My first Italian pen was a Visconti Rembrandt in a purple color. I ordered an extra fine nib and stumbled upon a unique nib that came with that pen. The etched writing on my nib said Calligraphy. The extra fine nib had a crisp edge and I enjoyed the writing style I was able to produce on paper. The nib made my handwriting look a bit artsy. Visconti opened my eyes and enabled me to consider other Italian brands.
I saw a pen color called Blue Hawaii. It kept popping up on my radar. I first saw one at the local pen show I attended. I knew it would be a future purchase. On my wish list.
I finally purchased my first Leonardo around the same time I purchased my first bottle of Robert Oster ink. I paired my Blue Hawaii with Rhodium (exclusive pen) trim and extra fine nib with the beautiful Frankly Blue ink and that was the start of a lovely pen and ink relationship. A few weeks later, I found a great deal with the Dark Horn color with a stub 1.5 nib and paired it with Thunderstorm. That was the largest stub nib I had in my pen collection (still is) and I was floored at how bold this pen wrote. It took me awhile to get used to this interesting nib and figure out the best writing style.
Another few weeks passed and I saw a new version of Blue Hawaii in Matte Black with Ruthenium trim (another exclusive pen) and nabbed an extra fine nib. I filled that pen with Fire and Ice. My fourth Leonardo in Pietra Marina showed up with a fine nib. That pen was filled with Australian Syrah. Yes. A pattern to my rabbit-hole madness.
Overall, the nibs are smooth. The extra fine nibs are smooth with some feedback. It’s an enjoyable extra fine writing experience. More so than a few of my other extra fine nib pens (like my TWSBIs). The fine nib is also smooth, but with a hint of feedback. A pleasurable writing experience. Of course my juicy stub 1.5 is just smooth and a wet writer.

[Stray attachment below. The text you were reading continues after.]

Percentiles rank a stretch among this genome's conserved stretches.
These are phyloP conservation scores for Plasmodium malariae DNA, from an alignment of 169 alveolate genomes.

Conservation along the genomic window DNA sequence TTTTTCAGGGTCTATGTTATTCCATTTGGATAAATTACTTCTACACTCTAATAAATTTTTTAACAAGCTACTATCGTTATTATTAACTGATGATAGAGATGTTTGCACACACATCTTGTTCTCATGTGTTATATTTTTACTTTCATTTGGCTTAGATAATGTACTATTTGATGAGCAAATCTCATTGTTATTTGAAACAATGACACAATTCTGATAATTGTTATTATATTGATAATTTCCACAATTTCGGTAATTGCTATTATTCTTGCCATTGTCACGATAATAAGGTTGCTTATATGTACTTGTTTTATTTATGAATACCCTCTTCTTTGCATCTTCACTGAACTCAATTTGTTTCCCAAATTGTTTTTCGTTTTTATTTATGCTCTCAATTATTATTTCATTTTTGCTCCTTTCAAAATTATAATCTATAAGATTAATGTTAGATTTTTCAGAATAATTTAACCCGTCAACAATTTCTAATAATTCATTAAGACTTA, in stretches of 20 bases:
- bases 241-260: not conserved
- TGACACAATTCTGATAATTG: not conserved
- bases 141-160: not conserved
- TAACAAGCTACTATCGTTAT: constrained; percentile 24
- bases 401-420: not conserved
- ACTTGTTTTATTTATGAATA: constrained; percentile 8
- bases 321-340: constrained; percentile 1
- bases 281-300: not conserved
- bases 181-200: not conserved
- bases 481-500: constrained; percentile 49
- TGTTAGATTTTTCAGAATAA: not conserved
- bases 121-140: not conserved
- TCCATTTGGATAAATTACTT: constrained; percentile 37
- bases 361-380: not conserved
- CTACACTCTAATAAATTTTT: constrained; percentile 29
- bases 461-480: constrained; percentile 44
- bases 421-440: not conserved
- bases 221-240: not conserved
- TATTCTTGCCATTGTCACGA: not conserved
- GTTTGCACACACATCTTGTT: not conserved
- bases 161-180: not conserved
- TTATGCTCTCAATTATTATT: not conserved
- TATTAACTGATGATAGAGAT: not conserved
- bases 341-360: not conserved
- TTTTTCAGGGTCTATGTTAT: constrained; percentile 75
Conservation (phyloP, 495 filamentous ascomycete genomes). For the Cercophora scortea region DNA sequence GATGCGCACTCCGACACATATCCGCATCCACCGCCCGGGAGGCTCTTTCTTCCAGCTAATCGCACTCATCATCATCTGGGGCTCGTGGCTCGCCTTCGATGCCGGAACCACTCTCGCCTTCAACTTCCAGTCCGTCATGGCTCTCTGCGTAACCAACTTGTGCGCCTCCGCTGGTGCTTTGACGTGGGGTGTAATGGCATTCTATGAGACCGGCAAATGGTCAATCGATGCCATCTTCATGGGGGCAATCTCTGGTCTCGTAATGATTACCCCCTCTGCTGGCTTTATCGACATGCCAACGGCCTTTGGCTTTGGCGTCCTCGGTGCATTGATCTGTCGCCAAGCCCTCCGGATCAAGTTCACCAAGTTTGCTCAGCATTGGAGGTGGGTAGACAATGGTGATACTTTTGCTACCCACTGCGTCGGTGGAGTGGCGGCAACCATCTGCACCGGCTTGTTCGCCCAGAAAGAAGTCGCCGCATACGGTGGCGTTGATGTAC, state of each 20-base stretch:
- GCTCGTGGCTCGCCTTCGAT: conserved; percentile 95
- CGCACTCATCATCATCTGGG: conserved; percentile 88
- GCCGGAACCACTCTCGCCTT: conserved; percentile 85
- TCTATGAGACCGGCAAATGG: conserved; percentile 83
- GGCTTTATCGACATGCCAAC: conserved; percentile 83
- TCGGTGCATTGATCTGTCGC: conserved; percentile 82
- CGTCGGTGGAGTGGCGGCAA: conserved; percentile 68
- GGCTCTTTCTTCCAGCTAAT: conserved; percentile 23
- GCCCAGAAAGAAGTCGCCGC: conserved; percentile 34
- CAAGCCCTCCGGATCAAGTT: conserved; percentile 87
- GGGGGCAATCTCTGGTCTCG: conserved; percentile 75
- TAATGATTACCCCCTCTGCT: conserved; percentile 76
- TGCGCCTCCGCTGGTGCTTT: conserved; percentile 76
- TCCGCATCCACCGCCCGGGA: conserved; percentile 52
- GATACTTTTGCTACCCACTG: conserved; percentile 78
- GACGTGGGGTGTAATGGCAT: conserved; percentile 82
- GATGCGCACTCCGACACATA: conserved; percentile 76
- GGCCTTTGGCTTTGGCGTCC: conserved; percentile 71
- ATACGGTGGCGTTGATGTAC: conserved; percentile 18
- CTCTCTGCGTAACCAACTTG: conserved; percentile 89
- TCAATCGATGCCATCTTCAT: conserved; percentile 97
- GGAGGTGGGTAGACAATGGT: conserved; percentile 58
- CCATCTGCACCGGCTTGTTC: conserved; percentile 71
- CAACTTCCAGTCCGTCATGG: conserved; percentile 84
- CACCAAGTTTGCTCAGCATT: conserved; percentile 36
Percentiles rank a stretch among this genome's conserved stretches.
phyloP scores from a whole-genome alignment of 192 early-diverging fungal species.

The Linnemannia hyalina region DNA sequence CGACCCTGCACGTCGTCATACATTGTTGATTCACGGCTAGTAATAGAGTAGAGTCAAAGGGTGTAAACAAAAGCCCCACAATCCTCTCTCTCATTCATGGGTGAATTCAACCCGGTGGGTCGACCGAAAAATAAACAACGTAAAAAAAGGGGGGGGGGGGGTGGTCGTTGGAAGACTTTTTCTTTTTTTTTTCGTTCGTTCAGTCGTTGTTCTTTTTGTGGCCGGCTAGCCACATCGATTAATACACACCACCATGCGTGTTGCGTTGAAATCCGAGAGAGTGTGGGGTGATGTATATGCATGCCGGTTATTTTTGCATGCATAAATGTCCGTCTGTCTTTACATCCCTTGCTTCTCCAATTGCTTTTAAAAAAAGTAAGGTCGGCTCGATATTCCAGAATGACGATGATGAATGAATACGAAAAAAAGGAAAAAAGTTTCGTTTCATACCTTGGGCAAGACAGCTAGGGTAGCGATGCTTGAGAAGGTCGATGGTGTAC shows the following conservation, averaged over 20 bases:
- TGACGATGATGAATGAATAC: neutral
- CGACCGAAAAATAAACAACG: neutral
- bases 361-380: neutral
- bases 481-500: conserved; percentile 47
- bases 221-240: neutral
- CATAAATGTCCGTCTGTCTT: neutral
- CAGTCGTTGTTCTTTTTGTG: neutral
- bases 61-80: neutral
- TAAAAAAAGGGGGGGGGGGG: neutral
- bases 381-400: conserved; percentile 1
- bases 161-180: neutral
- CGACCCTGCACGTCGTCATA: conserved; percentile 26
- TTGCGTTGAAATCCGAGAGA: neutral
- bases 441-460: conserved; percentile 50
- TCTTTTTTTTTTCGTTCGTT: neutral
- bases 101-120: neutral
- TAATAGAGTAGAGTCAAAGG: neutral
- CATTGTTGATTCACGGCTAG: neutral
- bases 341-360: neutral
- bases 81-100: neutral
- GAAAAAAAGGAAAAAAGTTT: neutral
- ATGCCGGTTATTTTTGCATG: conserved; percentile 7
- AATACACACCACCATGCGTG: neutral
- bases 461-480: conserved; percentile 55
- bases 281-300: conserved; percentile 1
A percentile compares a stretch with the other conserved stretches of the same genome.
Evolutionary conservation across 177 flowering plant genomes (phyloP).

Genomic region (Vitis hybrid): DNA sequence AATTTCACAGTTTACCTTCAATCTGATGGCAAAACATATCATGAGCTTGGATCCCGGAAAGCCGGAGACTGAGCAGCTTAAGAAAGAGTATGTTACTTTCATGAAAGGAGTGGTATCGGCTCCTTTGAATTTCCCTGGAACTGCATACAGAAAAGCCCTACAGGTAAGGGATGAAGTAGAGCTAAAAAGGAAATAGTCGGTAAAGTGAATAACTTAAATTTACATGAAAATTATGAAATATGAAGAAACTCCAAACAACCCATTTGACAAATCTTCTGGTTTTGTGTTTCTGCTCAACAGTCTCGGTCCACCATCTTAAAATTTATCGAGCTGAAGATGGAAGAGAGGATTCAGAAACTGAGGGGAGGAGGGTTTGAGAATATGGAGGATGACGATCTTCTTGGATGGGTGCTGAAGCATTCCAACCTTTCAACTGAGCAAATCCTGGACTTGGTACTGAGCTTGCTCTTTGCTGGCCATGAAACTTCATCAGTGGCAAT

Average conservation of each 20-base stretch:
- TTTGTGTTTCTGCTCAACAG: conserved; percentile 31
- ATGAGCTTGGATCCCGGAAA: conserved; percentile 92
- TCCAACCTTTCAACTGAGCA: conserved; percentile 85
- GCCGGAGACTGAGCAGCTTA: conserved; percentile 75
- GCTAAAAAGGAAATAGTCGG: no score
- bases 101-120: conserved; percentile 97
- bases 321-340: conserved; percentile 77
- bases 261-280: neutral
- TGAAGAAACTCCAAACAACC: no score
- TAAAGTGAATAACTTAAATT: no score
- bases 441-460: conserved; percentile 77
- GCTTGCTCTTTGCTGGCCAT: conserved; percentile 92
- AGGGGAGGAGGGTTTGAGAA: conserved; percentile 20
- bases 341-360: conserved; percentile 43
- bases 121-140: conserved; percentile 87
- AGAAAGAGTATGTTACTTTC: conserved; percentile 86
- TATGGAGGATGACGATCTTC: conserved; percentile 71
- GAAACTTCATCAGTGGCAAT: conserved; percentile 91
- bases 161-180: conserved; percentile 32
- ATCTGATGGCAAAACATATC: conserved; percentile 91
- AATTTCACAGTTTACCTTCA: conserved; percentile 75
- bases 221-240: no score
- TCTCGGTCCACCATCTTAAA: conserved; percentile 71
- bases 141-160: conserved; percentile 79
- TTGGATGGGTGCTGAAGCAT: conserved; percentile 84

There’s a little screw cap at the end of the body that can twist completely off. This gives you access to the top of the converter. This is an alternative way to fill the pen/converter with ink instead of unscrewing the whole body to get to the converter. Just remember to put the screw cap back on as you don’t want to lose it.
The Momento Zero is a fairly light pen. The shape is beautiful and the pens are well made. They have a nice resin section and I hardly notice the threads. The pen is comfortable and well balanced in my hand whether I post the pen or not.
It feels like a girthy pen, but it really isn’t especially when you compare it to it’s relative, the Grande version.
I think we need one more picture of my pens close up.
I will do a few more writing samples and post more pictures here in the next day or so. Stay tuned!